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What Really Happens To Clothes we donate?

 

I recently moved to a new apartment, and in the spirit of de-cluttering and downsizing my possessions, was able to part with several bags of clothing that I no longer found a need for. My instincts, perhaps if due to nothing other than its close proximity, led me to my neighborhood Salvation Army where I parted ways with the clothes assuming the items would be reused by someone who really needed, or at least wanted them. Having done this many times over the years, I never thought twice about what happened to my clothing after being dropped off.  Donating, rather than throwing out these items made me feel that my contribution was environmentally sound. Surely majority of the items are sold escaping landfills and environmental pollution. But what if I was wrong? This doubt led me to question: what really happens to the clothes we donate?

 
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We live in a culture where our wardrobes rotate frequently. Americans are buying and discarding clothing at record rates— we buy about five times more clothing than we did in 1980, and threw away 40 percent more textiles in 2009 than we did a decade earlier. Every year, over 10 million tons of clothing are donated to charities, thrift shops, and big metal bins in parking lots across America. Only a small portion — about 20 percent — of Americans' used clothing, including those sent to consignment shops, are being sold at secondhand retail outlets and thrift stores in the United States. Donation centers have far more stuff than they could ever realistically resell.  More clothing is being shipped to developing areas like sub-Saharan Africa, South America, and China — in fact, the U.S. sends away a full billion pounds of used clothing per year, making it our eighth largest export — where clothes are bought in 1,000-pound bales, sorted and then resold to the local population. While this may sound positive, it’s not. These large-scale donations sometimes wreak havoc on local industries by taking jobs away from local textile workers. In fact, many of these nations, like Kenya have petitioned to ban US clothing donations.

 
 Kenyan women look for clothes at a second hand clothes market in Nairobi. (AP Photo/Khallil Senosi) Photograph: Khallil Senosi/AP

Kenyan women look for clothes at a second hand clothes market in Nairobi. (AP Photo/Khallil Senosi) Photograph: Khallil Senosi/AP

 
 Clothing donations sent to Kenya Photo: Welland Tribune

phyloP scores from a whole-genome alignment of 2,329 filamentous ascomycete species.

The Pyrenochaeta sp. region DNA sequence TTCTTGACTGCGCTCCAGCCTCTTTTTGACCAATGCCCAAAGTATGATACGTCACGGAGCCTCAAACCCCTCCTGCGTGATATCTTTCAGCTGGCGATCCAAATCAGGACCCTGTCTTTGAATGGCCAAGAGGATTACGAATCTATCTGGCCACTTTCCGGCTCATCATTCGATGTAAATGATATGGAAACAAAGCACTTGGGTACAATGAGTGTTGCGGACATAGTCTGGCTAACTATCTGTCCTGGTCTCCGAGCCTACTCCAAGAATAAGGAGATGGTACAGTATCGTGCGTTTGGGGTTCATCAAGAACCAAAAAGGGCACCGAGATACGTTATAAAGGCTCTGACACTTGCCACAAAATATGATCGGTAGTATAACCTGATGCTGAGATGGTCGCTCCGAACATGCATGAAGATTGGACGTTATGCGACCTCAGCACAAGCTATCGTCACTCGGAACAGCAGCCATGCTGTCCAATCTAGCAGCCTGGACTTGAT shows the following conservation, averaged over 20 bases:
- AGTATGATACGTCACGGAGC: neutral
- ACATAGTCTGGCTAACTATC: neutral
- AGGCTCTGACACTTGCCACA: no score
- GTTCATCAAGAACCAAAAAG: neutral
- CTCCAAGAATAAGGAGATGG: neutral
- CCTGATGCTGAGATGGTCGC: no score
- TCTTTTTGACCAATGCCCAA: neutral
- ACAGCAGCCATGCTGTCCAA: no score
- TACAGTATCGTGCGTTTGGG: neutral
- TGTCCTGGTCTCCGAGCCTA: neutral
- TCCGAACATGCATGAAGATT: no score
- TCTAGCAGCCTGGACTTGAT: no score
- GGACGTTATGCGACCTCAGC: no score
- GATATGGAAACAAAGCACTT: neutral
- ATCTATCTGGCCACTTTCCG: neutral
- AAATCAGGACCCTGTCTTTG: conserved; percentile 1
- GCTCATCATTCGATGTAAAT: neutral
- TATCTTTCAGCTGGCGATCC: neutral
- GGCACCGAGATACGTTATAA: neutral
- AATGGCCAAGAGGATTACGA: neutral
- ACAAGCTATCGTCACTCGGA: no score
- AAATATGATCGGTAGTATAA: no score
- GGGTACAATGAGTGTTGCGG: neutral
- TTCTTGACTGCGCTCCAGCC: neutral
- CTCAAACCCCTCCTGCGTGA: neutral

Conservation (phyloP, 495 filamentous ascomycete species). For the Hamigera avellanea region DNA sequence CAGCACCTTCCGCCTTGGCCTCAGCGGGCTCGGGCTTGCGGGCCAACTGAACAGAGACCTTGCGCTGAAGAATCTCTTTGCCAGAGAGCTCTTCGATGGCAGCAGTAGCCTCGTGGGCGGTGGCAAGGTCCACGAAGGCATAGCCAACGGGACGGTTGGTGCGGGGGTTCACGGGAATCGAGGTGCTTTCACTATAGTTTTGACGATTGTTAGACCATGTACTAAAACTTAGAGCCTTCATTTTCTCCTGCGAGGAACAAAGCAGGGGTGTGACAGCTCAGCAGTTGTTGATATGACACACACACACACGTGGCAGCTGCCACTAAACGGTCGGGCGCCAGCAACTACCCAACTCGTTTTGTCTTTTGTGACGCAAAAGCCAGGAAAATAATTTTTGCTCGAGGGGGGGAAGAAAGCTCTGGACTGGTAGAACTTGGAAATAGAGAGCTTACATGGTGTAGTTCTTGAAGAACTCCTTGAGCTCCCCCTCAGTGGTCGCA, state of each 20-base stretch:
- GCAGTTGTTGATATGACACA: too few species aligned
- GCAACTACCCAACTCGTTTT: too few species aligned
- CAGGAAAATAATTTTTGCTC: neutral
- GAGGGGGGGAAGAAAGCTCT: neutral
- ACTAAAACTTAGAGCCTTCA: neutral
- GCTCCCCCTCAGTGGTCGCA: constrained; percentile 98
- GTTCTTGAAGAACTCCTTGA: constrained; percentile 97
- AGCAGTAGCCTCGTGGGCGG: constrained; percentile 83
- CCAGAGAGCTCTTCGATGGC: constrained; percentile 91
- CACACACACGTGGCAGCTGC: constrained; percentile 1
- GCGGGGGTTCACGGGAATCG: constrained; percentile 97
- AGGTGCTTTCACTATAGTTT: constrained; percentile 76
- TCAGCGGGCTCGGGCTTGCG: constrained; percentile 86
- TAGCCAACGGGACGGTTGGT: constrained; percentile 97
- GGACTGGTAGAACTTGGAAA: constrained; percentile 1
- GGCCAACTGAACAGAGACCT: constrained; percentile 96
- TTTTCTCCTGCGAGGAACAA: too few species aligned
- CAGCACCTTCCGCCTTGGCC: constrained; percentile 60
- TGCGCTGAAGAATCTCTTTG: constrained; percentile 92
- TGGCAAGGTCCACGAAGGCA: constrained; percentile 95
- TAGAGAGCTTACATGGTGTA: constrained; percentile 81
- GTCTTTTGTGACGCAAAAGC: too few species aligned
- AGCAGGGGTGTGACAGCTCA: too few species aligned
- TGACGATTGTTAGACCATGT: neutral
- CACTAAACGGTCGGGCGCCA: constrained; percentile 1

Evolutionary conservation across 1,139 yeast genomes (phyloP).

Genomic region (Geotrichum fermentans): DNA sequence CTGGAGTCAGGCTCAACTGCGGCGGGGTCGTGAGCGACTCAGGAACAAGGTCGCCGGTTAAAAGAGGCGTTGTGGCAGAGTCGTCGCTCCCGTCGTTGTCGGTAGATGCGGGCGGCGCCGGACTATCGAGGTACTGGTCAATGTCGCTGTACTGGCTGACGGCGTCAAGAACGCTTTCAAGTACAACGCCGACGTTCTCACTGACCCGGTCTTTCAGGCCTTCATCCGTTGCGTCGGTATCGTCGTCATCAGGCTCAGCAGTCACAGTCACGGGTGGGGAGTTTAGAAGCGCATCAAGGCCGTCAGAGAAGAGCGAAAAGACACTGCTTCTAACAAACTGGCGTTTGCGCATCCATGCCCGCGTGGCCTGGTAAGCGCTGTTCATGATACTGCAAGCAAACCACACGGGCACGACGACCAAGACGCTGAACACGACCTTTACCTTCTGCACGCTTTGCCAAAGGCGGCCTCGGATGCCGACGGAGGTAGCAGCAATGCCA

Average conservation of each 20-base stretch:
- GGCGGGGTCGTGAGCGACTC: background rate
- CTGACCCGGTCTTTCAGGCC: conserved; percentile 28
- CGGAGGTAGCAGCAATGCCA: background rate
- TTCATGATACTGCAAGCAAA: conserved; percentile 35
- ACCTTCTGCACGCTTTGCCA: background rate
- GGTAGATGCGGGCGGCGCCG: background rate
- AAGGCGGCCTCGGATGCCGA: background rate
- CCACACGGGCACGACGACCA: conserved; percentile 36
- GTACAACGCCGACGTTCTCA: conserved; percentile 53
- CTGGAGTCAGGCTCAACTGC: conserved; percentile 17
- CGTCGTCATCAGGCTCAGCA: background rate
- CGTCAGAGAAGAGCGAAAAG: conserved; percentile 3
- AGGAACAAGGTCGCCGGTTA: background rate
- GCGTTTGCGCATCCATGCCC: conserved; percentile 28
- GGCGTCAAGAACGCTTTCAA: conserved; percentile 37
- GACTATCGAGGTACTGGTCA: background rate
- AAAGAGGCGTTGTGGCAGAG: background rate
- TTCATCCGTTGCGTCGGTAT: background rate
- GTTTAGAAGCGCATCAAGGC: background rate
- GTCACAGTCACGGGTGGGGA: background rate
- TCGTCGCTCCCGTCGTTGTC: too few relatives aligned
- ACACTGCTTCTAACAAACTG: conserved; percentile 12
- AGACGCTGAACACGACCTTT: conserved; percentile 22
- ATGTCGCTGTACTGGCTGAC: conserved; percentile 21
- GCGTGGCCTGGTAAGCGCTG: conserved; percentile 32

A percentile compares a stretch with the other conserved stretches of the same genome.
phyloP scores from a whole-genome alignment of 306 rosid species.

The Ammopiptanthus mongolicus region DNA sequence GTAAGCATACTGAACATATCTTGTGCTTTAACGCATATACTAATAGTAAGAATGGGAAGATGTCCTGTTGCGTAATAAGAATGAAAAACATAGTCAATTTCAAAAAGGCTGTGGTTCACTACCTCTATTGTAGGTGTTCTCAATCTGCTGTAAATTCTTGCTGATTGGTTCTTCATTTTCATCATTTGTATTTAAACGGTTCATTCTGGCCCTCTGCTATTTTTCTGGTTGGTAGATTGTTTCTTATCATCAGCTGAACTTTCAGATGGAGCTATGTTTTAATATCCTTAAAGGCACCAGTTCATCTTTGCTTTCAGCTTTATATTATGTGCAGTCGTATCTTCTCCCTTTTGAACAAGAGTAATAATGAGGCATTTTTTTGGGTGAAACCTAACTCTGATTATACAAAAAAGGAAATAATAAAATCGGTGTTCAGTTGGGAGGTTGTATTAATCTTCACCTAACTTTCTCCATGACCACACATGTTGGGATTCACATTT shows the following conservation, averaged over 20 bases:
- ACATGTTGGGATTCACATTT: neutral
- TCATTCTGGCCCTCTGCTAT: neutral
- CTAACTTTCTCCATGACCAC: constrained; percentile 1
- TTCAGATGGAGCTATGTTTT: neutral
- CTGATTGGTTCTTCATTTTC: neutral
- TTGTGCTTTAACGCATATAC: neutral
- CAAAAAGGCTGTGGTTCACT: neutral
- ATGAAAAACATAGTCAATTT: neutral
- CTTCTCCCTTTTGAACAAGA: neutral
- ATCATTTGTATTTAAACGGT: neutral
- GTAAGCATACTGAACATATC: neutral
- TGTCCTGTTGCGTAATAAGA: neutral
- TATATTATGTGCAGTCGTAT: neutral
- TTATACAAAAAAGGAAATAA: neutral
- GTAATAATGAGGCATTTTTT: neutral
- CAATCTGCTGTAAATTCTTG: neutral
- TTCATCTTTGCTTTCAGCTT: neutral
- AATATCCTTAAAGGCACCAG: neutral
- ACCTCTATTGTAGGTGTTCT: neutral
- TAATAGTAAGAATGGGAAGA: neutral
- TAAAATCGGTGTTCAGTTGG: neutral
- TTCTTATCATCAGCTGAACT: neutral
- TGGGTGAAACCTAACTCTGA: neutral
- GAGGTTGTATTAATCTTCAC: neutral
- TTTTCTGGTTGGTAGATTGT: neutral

Clothing donations sent to Kenya Photo: Welland Tribune

 Another 45 percent is recycled through one of the U.S.'s 3,000-odd textile recycling facilities. Clothing whose original state couldn’t sustain long term wear and whose quality leaves few options for recyclable products account for this percentage.  The Secondary Materials and Recycled Textiles Association (SMART) use these donations and reprocess them into new products like carpet padding, construction insulation, and rags. And the rest? That ends up in landfills. Eleven percent of donations made to Goodwill in 2014, for example, were deemed unsaleable and carted to landfills — about 22 million pounds in all — costing the organization millions of dollars in transport fees and other expenses.

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So knowing that your donations may not be reused in the way you intended, what are your options for being environmentally responsible? With a little extra time and research you're sure to find better options. For starters, retailers such as Levi's, Madewell, H&M, North Face, and Patagonia have all launched in store clothing drives. The clothing received has a better chance of being repurposed here in the U.S. instead of being shipped abroad and ending up in landfills. As a bonus, these retailers reward your donation with discounts toward your next in store purchase. There's also the option of donating clothing directly to areas of crisis or seeking out organizations such as Refugees.org that take donations directly to those in need. Moreover, try to seek out charities that make their recycling program clear. You've likely noticed metal bins popping up in parking lots or spaces around your area but exercise caution! While their placement is convenient, they're often run by for-profit companies which can hurt legitimate charities doing the same work. When in doubt, research the name on the bin or call them to verify. If you're based in NYC, connect with Wearable Collections who not only do home pick ups, but also have collection bins at various Greenmarkets in every Borough (excluding Staten Island) throughout the week. Simply check their website to see when they're closest to you. More importantly, focus on buying less and buying better so that your clothing gets longer use or can continue on in the best possible condition after you're done with it.

 

Written By: Tiffany Walker